Found the following video in this post.
This is an incredibly accurate summary of my obsessive fears about medication before I started taking it. Emily can testify to that — she was there. These exact things came out of my mouth.
But you know what? For me, in my life, they weren’t true. I didn’t go numb. I didn’t stop being creative. I didn’t become a different person. I just stopped cutting myself. I stopped wanting to die.
At about 00:39, the man in the video says “Well this isn’t me. This is Paxil. This is me on Paxil.”
I believe, truly and unreservedly, the anti-depressants are the wrong choice for that man. He should stop taking them. I hope he recovers from his experience completely, and finds some other way to be a healthy human being.
But I really, really resent the dichotomy* between “me” and “me on Paxil.”
I sure as hell hope that “me on amitriptyline” is “me,” the real me. If it’s not the real me — if it’s the drug talking, some impostor, a pharmaceutical cuckoo — then the real me is not someone who can survive. The real me is someone constantly on the verge of a nervous break. The real me is someone who can’t sleep, someone who can’t eat, someone who hallucinates that the subway station is Hell, someone who hallucinates she is vomiting the serpent from Eden. The real me is someone so obsessed with her sadness she can’t form relationships. The real me is someone who hates herself so much she tries to cut pieces out with scissors. The real me is someone who sobs for hours when she spills coffee, who burns herself for getting a B. The real me is someone who has to down three glasses of vodka in order to stop hating herself for long enough to kiss the person she wants to kiss.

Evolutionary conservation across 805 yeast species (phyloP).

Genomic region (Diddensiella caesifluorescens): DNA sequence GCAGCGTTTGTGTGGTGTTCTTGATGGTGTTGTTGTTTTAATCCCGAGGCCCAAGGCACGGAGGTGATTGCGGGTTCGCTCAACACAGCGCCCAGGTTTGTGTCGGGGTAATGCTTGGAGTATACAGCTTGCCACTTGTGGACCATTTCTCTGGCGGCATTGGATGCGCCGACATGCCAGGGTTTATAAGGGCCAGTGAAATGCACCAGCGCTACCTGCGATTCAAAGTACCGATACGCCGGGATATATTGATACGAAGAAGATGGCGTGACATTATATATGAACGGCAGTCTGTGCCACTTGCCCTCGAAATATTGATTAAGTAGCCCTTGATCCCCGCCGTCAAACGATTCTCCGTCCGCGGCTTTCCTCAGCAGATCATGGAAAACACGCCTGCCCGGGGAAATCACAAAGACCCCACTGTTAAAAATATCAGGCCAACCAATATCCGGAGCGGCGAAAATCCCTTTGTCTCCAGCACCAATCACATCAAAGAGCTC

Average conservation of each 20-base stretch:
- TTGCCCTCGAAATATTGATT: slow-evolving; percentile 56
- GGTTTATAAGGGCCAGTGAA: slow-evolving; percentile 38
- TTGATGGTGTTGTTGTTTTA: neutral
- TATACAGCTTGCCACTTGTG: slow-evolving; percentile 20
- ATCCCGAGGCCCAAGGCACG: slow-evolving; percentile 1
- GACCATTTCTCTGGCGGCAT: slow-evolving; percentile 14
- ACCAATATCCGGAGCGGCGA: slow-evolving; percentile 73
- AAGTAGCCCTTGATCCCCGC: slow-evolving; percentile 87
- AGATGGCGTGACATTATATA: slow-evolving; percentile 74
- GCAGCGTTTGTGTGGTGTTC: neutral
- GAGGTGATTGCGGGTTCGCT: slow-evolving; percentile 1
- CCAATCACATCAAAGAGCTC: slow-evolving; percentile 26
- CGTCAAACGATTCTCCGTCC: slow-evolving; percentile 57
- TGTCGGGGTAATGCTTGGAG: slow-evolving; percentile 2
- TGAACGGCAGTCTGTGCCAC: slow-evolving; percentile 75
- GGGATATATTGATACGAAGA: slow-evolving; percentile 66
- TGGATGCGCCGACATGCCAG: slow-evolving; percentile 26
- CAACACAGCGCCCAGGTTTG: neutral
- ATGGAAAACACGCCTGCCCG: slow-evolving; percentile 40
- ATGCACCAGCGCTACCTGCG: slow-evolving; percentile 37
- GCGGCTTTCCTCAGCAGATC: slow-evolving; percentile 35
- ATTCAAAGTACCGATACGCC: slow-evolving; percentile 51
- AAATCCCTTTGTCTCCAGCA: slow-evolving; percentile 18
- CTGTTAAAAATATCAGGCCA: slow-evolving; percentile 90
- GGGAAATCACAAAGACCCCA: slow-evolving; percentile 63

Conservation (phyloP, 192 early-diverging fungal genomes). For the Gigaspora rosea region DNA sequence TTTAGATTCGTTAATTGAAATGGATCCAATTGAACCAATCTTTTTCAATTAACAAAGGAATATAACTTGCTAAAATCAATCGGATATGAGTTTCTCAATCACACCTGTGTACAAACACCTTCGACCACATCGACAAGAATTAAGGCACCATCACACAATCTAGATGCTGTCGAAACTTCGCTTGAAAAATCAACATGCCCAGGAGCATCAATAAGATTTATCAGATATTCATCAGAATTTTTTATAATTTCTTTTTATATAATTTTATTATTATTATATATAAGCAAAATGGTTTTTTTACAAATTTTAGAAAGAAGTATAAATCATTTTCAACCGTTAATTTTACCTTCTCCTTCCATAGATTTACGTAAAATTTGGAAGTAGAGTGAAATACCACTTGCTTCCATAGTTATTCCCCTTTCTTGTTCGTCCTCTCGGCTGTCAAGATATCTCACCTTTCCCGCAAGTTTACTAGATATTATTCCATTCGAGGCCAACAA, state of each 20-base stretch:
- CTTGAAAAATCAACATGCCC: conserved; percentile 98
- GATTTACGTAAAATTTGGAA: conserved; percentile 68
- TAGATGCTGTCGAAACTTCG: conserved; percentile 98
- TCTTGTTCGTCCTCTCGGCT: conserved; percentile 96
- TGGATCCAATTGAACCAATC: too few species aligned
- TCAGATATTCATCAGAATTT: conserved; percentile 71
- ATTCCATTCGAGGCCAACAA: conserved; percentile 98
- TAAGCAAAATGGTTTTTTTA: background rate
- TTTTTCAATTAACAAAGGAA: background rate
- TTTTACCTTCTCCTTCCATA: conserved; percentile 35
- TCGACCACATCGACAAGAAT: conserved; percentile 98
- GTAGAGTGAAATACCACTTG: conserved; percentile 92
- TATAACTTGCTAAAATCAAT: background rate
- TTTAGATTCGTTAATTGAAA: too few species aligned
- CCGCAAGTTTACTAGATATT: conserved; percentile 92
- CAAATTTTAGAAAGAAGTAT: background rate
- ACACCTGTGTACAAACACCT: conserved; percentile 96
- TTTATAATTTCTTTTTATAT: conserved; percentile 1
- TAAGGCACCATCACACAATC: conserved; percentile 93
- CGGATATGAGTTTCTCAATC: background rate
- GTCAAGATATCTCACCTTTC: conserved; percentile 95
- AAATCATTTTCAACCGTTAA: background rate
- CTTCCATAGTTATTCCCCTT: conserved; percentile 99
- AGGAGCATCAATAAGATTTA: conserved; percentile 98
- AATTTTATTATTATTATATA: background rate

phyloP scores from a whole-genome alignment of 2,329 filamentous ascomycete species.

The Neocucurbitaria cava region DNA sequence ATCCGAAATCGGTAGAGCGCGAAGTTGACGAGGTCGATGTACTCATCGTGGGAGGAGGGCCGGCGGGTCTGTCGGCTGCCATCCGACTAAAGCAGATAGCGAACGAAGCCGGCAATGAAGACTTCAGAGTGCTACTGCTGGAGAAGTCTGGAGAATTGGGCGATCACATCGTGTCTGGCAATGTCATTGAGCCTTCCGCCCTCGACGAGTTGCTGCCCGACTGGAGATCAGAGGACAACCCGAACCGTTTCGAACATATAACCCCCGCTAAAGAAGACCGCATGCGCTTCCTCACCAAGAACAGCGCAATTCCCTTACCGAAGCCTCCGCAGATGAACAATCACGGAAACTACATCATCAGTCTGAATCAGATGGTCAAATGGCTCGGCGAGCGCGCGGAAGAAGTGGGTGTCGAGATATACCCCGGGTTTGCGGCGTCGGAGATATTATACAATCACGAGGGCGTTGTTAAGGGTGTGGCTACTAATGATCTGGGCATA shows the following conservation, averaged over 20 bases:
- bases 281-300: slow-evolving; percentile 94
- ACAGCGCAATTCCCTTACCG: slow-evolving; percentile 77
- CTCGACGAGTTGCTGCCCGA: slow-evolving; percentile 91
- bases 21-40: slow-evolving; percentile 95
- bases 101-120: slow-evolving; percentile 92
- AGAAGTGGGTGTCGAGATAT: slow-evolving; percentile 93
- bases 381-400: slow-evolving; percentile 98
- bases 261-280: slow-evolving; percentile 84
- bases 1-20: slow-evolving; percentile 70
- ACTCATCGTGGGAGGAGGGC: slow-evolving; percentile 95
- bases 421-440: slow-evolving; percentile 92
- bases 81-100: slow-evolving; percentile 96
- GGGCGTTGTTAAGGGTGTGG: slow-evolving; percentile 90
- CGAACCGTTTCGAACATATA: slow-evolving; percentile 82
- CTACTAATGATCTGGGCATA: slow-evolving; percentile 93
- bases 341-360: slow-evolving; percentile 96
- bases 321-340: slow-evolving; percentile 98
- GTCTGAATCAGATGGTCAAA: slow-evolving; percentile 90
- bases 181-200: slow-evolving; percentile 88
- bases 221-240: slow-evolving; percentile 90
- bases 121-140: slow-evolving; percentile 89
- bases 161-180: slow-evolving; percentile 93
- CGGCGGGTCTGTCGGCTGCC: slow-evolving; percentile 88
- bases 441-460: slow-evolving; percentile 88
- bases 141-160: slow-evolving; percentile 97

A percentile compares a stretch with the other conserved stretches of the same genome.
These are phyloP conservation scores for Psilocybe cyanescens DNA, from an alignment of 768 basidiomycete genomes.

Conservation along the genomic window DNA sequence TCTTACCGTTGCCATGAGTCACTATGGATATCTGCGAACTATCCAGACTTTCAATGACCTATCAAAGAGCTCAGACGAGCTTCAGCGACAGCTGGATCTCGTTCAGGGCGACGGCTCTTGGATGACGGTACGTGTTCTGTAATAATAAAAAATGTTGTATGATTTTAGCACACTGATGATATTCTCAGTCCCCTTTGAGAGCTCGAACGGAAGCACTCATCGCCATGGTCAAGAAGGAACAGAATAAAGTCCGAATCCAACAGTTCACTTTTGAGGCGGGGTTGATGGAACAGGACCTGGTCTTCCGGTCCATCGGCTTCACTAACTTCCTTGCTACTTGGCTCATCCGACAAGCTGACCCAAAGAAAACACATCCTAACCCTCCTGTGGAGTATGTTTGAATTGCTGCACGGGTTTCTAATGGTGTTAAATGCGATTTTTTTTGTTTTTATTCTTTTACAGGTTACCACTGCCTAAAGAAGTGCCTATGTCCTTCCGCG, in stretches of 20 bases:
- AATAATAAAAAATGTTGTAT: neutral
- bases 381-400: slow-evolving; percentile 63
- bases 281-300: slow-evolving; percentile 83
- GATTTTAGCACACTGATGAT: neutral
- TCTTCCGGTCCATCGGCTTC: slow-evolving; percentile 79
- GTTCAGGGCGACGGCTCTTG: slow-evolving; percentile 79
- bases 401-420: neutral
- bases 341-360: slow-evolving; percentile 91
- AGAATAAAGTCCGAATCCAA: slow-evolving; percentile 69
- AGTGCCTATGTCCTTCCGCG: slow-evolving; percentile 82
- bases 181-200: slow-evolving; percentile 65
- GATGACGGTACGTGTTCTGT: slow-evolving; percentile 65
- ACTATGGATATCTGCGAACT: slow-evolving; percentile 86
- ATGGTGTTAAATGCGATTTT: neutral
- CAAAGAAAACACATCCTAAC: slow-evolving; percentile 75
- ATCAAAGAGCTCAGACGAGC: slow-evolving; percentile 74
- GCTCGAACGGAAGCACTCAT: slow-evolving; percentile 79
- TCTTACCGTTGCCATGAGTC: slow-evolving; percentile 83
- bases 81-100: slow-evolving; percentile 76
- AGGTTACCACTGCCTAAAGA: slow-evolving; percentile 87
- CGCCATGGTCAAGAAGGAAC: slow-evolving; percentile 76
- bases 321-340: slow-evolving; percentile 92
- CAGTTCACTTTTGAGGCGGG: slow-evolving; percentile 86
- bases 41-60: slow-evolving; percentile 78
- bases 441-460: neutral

“Me on amitriptyline,” on the other hand, doesn’t want to die, doesn’t want to hurt herself, doesn’t hallucinate, can learn for her mistakes, can kiss someone sober, sleep through the night, eat three meals a day, be trusted with sharp objects, take care of herself. Anyone who’d like to think that version of myself isn’t real can step on her glasses, throw out her birth control, stop buying aspirin, stop buying toothpaste, and start picketing hospitals and medical schools.
Edited to add: I don’t know whether depression is a chemical imbalance. And I actually don’t care.
* I resent it as an idea that was in my head for years, preventing me from getting treatment, not as a description of this man’s experience.
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